“All work and no play makes Jack a dull boy [and Jill a dull girl].”–from Mother Goose
Many animals play: dogs, cats, horses, otters, monkeys, dolphins. People, too, play beginning in their first year of life, once they hit the floor. This process seems to increase exponentially in the first two decades, moving through the toys and games of preschoolers, through elementary school recesses, the playing of sports, the other kinds of play fostered by art, music, and drama, and via computer and screen interactions of secondary school right into college and university.
Something there is which wants, needs, and loves to play from the simple activities of peekaboo, hide-and-seek, to some of the older bygone pastimes of marbles, skipping rope, and hula hoops. Much of that desire comes from the Inner Child that remains with us from our childhood into adulthood. The latter being a period when parents and grandparents discover all over again the joy and spontaneity of play, its pleasures, engagements, and meanings.
Some even get to play for prizes, competitions, and a living as in the case of professional athletes. Others get to play at different roles in plays, musicals, or as performers in concerts. Play permeates our lives and, indeed, the bored person in line at the bank playing Angry Birds distracts him/herself, as we all do with the play of various screen entertainment, be it on a smartphone, television, or bigger screen. Diversion and distraction similarly found by millions of others listening to their MP3s, car radios, CDs, and the like.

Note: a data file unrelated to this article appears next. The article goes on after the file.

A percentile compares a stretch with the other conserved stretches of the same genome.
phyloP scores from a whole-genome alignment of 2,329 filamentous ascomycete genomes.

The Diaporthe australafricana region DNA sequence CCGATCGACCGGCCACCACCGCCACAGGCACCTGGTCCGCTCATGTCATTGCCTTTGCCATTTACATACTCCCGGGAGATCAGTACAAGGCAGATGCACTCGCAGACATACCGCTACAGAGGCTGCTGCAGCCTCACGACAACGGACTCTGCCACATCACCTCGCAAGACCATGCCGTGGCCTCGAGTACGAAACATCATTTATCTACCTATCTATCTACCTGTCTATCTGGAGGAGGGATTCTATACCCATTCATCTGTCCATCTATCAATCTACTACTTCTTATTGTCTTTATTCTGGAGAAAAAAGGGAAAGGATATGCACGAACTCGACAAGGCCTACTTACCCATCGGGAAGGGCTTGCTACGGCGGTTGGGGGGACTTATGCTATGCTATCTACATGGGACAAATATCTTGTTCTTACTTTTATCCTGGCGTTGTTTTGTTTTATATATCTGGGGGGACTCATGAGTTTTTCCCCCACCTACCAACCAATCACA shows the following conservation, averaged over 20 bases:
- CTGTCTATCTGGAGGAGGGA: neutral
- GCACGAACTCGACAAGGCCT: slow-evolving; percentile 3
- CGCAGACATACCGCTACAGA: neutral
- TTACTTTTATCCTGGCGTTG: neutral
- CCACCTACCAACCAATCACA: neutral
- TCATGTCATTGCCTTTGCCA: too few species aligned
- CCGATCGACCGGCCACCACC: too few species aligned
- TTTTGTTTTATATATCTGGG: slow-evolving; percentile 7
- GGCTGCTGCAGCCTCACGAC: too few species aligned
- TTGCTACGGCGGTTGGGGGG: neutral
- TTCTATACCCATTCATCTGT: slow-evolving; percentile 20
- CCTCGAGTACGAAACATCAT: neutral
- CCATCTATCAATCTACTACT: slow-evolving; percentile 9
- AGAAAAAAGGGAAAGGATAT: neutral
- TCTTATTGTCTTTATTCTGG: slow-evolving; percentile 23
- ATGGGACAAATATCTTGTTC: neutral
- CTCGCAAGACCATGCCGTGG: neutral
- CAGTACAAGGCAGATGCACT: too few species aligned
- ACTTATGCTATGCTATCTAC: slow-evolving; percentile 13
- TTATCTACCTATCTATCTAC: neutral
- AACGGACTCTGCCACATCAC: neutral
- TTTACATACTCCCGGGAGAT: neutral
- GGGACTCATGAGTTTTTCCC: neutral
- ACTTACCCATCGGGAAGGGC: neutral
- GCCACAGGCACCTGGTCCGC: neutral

It seems in these distracted/distracting times, that much of what we do, in fact, is play or seek the latest gadget that will facilitate play of some kind. And yet much of adult life is awash in the seriousness of educating oneself, job training, working, careers, meetings, working for a living, working to maintain a home and family. Something people often take very seriously often for long periods of time. Until, in some cases, individuals may wake up to the seriousness, responsibilities, and heaviness of life which they have traded for, losing much of their personal freedom, leisure, and carefreeness.
In short, the missing play, inner child, and wisdom of both may get lost and forsaken, a ‘lost childhood’ and innocence described by Wordsworth in his “Ode: Intimations on Immortality” and recovered by Scrooge in A Christmas Carol. It is this freedom to play and engage enjoyably and simply that may not resurface at all if not for new love, retirement, or the joys of grandparenthood.
Life’s seriousness is guaranteed by all manner of things: divorce, illness, debt, bad luck, accidents, and so forth. At times, it may seem as if the glass looks half or mostly empty. But the return to/of the pleasures and engagements of play reveal some of the best of life– the possibilities of fun, and shared pleasure. In that, the recovery of the best and simplest of what one once was and can be again through will, attitude, and choice.
(previously published here November 5, 2012)